Monday, December 22, 2014

We Need to Stop Treating Adults in the Church Like Children or Youth

I really like most of what's in the For Strength of Youth pamphlet - and the points where I have any concerns at all tend to be minor points that aren't worth nit-picking.  Each of my kids has a pamphlet, and I would love it if they followed the spirit of almost everything in it.

My primary concern is the idea that what's right for youth is automatically right for adults - the idea that the For Strength of Youth pamphlet is appropriate for adults and ought to be viewed in the same way by those adults.  My concern is addressed perhaps most beautifully in the following words of Paul, the apostle, in his wonderful treatise on charity in 1 Corinthians 13:

"When I was a child, I spake as a child, I understood as a child, I thought as a child: but when I became a man, I put away childish things."  (verse 11)

One of the central parts of Mormon theology is the idea of eternal progression - of growing from grace to grace and learning line upon line, precept upon precept.  This vision depends on individual and communal evolution, on putting away childish things (things that are completely appropriate for children) and picking up adult things instead.  It requires our willingness to be children and youth, with standards applicable to those stages, and then move into adulthood, with a lessening of external constraints, a strengthening of internal control and a recognition of the need for "opposition in ALL things" - including the appearance of nuance and ambiguity that breaks down the former black-and-white boundaries of childish and youthful absolutism.  It requires a broader view of what is "virtuous, lovely, or of good report, or praiseworthy" than what sustained us in our youth. 

For example, as a child, I might have insisted that God does not recognize or honor the religious efforts of those who lack "The Priesthood" as we accept it in the LDS Church - but adulthood has brought me the ability to recognize and honor another religion's baptisms, for example, and still hold to the need to perform temple baptisms for the people who were baptized.  I am able to believe in both the symbolic and literal power of such ordinances (or either the symbolic or literal power) without devaluing or dismissing in any way the faith of the people outside the LDS Church who don't understand or accept temple ordinances.  That is an evolution of understanding that can occur with age and maturity, and I can believe in teaching the principle in different ways to children, youth and adults.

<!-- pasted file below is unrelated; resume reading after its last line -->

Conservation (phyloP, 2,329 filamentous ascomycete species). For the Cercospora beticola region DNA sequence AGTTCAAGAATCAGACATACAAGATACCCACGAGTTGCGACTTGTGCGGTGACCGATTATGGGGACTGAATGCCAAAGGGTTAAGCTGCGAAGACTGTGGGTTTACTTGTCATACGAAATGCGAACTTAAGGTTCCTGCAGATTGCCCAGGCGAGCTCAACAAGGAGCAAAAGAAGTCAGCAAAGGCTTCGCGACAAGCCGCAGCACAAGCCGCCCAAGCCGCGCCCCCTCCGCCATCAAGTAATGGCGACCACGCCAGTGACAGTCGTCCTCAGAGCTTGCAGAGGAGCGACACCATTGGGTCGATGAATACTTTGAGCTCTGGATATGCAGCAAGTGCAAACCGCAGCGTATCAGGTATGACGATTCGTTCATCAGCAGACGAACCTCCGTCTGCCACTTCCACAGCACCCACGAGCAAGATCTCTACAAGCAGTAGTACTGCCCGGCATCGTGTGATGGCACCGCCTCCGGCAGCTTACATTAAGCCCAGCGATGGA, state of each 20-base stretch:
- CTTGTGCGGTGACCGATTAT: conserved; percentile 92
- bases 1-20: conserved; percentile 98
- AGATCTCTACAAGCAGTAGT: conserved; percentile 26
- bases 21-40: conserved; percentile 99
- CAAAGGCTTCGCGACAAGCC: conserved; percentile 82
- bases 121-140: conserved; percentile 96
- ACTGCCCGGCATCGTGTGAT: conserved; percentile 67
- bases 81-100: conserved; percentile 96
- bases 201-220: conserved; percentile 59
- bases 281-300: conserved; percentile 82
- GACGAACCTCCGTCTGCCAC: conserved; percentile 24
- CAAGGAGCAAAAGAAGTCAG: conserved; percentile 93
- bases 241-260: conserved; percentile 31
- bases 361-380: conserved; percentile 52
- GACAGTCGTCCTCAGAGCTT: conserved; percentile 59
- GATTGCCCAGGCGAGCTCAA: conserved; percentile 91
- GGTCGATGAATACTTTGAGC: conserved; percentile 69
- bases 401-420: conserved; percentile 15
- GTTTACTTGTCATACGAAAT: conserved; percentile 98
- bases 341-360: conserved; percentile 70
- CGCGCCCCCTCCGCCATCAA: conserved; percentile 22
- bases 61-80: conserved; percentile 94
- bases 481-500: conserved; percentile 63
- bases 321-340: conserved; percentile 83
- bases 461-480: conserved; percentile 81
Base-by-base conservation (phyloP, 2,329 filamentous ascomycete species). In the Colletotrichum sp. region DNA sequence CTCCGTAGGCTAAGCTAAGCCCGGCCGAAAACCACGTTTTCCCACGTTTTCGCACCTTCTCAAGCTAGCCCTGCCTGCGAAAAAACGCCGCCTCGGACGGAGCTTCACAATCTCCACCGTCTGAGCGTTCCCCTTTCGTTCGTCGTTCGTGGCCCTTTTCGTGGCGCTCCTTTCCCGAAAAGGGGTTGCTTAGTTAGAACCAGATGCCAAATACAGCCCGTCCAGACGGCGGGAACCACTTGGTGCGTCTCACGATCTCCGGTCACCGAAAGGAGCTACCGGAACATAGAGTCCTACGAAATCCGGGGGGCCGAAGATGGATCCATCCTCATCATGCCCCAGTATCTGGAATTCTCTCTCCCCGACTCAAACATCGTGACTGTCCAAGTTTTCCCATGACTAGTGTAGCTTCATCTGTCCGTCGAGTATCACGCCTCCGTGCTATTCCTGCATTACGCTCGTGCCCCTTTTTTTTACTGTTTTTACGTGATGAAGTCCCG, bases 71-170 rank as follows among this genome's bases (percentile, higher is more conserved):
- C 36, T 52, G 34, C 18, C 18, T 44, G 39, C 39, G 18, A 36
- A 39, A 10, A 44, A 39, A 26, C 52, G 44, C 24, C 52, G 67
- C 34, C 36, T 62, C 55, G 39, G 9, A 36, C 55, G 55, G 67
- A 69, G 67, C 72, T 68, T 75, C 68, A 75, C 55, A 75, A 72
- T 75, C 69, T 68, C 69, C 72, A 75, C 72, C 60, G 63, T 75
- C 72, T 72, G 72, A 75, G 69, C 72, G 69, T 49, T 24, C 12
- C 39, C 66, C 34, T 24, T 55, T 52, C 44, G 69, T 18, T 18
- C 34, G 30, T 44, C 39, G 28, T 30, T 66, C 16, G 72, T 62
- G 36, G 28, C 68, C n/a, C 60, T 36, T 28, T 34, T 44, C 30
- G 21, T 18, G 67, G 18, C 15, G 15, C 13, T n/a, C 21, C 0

"Standards" are the same.  I can have no problem with other people living "according to the dictates of their own conscience" - and even grant that some of our modern Mormon standards are not universal and better than other standards for other people.  I can have no problem with the general outlines of our dress standards (and I chose that phrasing carefully), but I also can have no problem with another culture that chooses to wear no clothing at all, as long as their sexual practices also value chastity, fidelity, loyalty and the rejection of sexual objectification. 

"Standards" are not the same thing as "the Gospel" - and whenever we tend toward treating adults as children, I believe we move away from treating them as developing gods.  (Some of the practices of our Young Adult and Single Adult programs are the best/worst examples of this, in my opinion.)

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